Themes and Meanings

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“Nutting” is a poem about the possibilities and problems of communion between humans and nature; it involves the irony that the boy’s revelation of communication between himself and nature occurs by means of his violation of nature. Wordsworth’s The Prelude, arguably the greatest nineteenth century poem in the Western world, terms such revelations of nature’s presence “spots of time” and narrates similar moments of the poet’s spiritual development through youthful violations of nature in episodes of boat stealing and woodcock snaring. “Nutting” was originally designed to be part of these traumatic experiences of poetic growth in Book I of The Prelude.

Excerpted from the longer poem, “Nutting” is a beautifully complete poem in its own right that was published in the 1800 edition of the groundbreaking Lyrical Ballads, which contains an influential literary manifesto in the preface authored by Wordsworth under Coleridge’s inspiration. The poetic principles of the preface find embodiment in “Nutting.” The typically Wordsworthian theme of the poem focuses on a semimystical experience of a young man’s joyous, if fitful, apprehension of the spirit of life in the universe, the meaning of which is probed in the mature mind of the narrator remembering an early time of mindless pleasure in nature. The poem shows that moments of spiritual apprehension are not easy to come by, to preserve with the same initial pleasure, or to interpret clearly. At the outset, the mature narrator has to point out the special significance of his boyhood adventure in nature (“One of those heavenly days that cannot die”), because the ensuing narrative begins stressing a contrary message of civilized resistance to, rather than communion with, the countryside. The boy’s overdressing and weapon-wielding are a defensive posture, almost a gesture of belligerence against the pristine bower of hazel trees that in his insensitive mind represents only a feast to devour and, implicitly, a male sex organ to rape and mutilate.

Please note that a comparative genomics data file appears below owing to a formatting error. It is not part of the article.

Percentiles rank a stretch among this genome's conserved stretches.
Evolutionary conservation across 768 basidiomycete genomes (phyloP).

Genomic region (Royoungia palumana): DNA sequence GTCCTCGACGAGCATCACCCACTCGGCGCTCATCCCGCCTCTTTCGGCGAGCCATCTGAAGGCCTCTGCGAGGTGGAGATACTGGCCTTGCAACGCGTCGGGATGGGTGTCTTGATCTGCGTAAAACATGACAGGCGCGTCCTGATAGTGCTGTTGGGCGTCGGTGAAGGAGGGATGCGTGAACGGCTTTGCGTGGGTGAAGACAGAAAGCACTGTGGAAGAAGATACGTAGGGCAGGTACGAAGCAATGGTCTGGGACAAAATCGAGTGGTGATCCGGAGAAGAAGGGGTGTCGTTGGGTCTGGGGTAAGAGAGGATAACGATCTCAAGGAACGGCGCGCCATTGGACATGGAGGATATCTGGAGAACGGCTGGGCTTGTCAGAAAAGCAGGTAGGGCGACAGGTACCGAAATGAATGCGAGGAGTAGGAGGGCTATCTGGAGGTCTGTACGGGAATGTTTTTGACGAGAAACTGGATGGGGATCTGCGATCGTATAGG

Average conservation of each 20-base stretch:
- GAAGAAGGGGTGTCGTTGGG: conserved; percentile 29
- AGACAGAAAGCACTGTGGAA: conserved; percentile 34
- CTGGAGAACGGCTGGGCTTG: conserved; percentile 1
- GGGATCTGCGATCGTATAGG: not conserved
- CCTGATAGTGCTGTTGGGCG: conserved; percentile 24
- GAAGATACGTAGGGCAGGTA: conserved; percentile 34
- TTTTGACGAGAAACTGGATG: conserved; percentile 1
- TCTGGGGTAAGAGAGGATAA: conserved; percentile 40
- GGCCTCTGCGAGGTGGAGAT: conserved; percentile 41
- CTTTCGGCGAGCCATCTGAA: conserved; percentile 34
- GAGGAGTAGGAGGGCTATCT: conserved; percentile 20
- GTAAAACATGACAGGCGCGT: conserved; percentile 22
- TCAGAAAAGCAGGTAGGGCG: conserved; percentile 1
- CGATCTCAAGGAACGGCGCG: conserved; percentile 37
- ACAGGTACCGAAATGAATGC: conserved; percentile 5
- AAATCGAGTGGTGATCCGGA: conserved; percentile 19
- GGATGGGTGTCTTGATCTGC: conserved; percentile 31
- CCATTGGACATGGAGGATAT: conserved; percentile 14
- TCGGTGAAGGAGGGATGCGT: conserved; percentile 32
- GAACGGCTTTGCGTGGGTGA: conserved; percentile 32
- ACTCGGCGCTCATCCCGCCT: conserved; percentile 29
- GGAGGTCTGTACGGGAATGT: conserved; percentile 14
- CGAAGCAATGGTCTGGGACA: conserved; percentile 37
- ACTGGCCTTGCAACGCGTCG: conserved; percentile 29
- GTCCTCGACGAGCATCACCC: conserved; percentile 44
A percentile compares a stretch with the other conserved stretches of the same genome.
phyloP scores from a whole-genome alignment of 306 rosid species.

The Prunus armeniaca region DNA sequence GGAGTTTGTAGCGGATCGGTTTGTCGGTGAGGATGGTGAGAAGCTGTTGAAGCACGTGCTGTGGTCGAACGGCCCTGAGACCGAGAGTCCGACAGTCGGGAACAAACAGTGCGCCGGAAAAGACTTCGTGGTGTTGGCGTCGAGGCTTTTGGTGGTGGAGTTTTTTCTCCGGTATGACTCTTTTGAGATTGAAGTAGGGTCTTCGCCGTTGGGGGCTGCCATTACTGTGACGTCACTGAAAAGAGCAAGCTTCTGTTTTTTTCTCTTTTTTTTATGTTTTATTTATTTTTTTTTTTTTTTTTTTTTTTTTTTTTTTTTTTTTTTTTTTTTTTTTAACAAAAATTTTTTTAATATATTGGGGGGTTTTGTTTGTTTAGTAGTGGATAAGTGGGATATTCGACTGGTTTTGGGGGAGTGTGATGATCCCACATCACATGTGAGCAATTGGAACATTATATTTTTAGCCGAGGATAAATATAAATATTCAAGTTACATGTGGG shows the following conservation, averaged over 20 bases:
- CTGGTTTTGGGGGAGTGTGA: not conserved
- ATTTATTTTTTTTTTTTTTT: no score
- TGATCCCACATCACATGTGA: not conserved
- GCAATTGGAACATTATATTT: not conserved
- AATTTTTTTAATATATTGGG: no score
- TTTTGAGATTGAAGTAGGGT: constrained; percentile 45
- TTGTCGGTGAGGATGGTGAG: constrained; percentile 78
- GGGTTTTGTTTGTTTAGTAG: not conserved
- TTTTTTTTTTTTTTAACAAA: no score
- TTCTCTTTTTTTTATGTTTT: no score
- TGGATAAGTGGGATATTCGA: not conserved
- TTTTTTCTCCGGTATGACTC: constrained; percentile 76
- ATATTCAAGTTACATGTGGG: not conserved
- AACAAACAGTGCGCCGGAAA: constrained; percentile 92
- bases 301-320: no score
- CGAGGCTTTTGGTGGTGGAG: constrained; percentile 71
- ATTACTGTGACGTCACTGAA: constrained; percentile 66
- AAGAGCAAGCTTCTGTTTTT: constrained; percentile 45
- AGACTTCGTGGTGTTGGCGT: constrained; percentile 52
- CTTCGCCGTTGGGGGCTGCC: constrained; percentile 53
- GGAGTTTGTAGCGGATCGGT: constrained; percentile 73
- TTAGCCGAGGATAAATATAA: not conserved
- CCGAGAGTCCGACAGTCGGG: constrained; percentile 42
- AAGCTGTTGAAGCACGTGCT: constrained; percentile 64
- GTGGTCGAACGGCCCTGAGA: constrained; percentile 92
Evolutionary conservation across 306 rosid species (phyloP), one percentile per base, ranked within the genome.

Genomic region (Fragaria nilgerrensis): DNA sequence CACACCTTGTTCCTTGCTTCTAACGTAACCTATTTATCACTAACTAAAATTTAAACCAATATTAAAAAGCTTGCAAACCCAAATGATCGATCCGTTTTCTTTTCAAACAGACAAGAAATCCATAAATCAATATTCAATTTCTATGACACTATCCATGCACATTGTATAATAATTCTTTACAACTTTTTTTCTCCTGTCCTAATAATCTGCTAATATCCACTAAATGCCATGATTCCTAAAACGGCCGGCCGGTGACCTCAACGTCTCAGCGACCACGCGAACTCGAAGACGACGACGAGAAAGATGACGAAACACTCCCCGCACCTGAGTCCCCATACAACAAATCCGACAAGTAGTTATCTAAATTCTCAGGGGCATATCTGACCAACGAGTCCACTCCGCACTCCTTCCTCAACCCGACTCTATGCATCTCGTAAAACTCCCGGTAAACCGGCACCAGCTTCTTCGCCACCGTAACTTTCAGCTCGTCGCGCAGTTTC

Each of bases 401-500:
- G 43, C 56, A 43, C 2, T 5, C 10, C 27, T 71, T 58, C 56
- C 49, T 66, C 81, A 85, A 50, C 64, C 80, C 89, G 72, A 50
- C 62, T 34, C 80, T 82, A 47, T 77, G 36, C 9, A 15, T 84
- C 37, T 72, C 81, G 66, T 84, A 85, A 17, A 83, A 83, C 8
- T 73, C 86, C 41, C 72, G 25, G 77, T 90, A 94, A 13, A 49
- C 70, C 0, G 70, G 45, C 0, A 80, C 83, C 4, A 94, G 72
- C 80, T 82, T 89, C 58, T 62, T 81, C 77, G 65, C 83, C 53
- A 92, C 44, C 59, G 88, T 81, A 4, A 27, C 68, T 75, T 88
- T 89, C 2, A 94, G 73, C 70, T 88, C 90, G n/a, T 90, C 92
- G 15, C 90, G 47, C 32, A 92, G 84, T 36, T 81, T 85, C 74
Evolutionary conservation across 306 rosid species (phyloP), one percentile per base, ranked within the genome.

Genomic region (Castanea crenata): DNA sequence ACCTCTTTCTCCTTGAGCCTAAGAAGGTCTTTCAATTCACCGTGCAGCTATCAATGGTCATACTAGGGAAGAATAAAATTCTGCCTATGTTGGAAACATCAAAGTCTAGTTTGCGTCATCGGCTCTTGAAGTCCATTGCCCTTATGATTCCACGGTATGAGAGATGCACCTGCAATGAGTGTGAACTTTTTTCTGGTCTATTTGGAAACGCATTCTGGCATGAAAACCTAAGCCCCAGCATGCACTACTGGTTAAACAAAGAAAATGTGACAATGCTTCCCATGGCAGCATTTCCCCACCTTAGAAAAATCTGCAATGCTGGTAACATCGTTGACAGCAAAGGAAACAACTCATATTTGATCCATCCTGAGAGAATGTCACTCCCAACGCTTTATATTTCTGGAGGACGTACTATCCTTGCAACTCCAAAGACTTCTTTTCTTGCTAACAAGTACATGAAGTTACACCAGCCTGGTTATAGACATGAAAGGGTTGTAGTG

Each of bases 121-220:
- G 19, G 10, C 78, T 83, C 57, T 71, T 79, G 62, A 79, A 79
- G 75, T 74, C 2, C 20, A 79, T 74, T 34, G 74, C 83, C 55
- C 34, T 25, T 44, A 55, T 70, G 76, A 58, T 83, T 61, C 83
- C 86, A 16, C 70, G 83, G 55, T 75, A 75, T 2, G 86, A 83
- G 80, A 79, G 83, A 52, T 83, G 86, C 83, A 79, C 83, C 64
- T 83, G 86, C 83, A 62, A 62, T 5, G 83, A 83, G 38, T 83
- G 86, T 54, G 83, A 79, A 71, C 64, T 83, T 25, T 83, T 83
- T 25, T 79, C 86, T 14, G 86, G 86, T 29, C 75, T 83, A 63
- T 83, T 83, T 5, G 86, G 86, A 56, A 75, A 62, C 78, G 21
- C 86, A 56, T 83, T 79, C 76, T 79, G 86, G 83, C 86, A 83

Not until line 33, where he pauses from undertaking the nut gathering, does he first hear the sounds of nature and let his imagination transform surface reality into deeper fantastic insights of oneness with the woods (“fairy” water-breaks of a flowing stream murmuring to the boy; mossy stones that are not simply rocks but, through simile in the creative imagination, become “like a flock of sheep”). These insights cause momentary “pleasure” and “joy” within the communing heart of the boy and create later recollection and spiritual solace in the mind of the mature narrator, who must combat the inevitable disillusionments of life springing from the aging process. An intervening memory of the boy’s ensuing rape of the bower, however, sullies the remembrance of those joyous insights for the mature narrator (lines 41-48). The narrator ends by recollecting the boy’s second communication with nature, which is no longer a heartfelt enjoyment of the rural scene but becomes the guilt-ridden recognition of being discovered in wrongdoing under “the intruding sky” for having devastated the now “silent” hazel trees (lines 48-53).

In the company of an unspecified “dearest Maiden,” the mature narrator affirms the lesson he has learned—that, despite all human devastation, there is an unconquerable spirit in the woods ready to be in sympathy with a humanity of humble and open hearts. So ends a poem that is beautifully representative of the Romantic movement in European literature.

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